Climate bill cuts carbon emissions and inflation while boosting economy, studies say
Energize Weekly, August 10, 2022
The climate, healthcare and budget bill passed by the U.S. Senate Aug. 7 will help curb both greenhouse gas emissions and inflation while providing a modest boost to the economy, according to three analyses of the legislation.
The bill is projected to raise real gross domestic product 0.6 percent by 2050 and provide a modest downward pressure on inflation by the end of 2031, according to an evaluation by Moody’s Analytics.
“The clear lesson is that upfront investments in addressing climate change reap substantial long-term economic benefits,” Moody’s Analytics said.
Other analyses indicate that the bill will spur clean energy investment, get the U.S. closer to its greenhouse gas emission reduction targets and lower electricity bills.
The Inflation Reduction Act – a reduced version of Biden administration climate legislation – was passed by Senate Democrats on a straight partly-line vote and now heads to the House of Representatives.
The legislative package would raise $750 billion over the next decade through higher taxes on big corporations and wealthy individuals, as well as lowering Medicare prescription costs – with $450 billion going to climate and health care programs and $300 billion to deficit reduction.
The climate provision in the act will get the country about two-thirds of the way to meeting the climate goal of reducing U.S. emissions 50 percent from 2005 levels by 2030, according to modeling by the Rapid Energy Policy Evaluation and Analysis Toolkit (REPEAT).
REPEAT was created by a consortium of universities and energy think tanks.
REPEAT forecasts the legislation will cut greenhouse gas emissions by an additional 1 billion tons, over current policies and programs, by 2030.
“By driving down the cost of adopting clean energy and other climate solutions across the nation, the Act also makes it easier for executive agencies, state and local governments, and private sector leaders to increase their ambitions and help close the remaining 0.5-billion-ton gap left,” the analysis said.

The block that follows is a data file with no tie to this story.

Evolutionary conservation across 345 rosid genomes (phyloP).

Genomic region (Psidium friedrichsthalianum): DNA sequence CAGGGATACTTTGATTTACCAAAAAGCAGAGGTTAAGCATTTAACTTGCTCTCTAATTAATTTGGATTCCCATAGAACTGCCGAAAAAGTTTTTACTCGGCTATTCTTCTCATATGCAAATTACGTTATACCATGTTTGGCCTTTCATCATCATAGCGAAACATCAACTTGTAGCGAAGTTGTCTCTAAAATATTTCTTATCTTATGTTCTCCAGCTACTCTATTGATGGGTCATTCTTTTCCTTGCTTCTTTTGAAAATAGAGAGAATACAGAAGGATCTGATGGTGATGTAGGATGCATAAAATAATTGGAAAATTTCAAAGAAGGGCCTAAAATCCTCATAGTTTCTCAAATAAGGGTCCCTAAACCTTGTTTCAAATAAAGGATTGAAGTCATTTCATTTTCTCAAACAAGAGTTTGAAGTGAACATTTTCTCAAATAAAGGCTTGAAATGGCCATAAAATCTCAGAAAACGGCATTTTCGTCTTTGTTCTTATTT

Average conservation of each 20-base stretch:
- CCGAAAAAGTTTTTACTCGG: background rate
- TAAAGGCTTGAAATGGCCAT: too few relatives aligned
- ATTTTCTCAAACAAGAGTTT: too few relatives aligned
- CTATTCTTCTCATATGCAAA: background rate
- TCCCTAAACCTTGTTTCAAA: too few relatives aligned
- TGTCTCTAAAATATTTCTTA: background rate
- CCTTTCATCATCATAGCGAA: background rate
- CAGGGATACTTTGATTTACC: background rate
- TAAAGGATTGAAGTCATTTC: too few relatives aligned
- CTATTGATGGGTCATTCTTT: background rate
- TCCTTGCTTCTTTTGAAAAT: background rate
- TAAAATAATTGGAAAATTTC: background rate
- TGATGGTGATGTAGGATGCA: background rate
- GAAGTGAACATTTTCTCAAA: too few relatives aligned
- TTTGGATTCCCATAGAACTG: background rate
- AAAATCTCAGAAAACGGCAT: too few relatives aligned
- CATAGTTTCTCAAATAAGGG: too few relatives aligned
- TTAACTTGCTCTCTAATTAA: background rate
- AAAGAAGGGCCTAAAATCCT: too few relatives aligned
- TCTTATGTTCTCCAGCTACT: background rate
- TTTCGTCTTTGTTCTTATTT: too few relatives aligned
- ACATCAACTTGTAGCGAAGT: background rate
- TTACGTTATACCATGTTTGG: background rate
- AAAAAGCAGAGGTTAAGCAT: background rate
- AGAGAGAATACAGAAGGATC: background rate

The legislation would drive nearly $3.5 trillion in capital investment in new energy supply infrastructure over the next decade, REPEAT estimates. The greatest impact is on investments in wind power and photovoltaic solar, which nearly doubles to $321 billion, compared to expenditures under current policies.
The shift in energy sources would lower U.S. energy expenditures by at least 4 percent in 2030, a savings of $50 billion a year, according to the REPEAT modeling.
An evaluation by Resources for the Future (RFF), a nonprofit energy and environmental think tank, calculated that as the legislation shifts electricity generation to renewable sources, it will trim retail electricity costs by as much as 6.7 percent over the next decade for a $278 billion saving, given expected natural gas prices.
The average household would see $170 to $220 in annual savings from smaller electricity bills and reductions in the costs of goods and services over the next decade, the analysis estimated. “Ratepayers are insulated from volatility in natural gas prices, with electricity rates projected to decrease even under a high natural gas price scenario,” RFF said.
In addition to the climate provisions, the bill would also keep in place expanded Affordable Care Act tax credits and premium subsidies – steps that will enable three million people to keep their health insurance, according to an Urban Institute study.
It also allows Medicare to negotiate with drug companies for lower prices and requires drug companies that raise prices for Medicare more quickly than inflation to pay rebates to the federal government.
“Broadly, the legislation will nudge the economy and inflation in the right direction, while meaningfully addressing climate change and reducing the government’s budget deficits,” Moody’s Analytics said.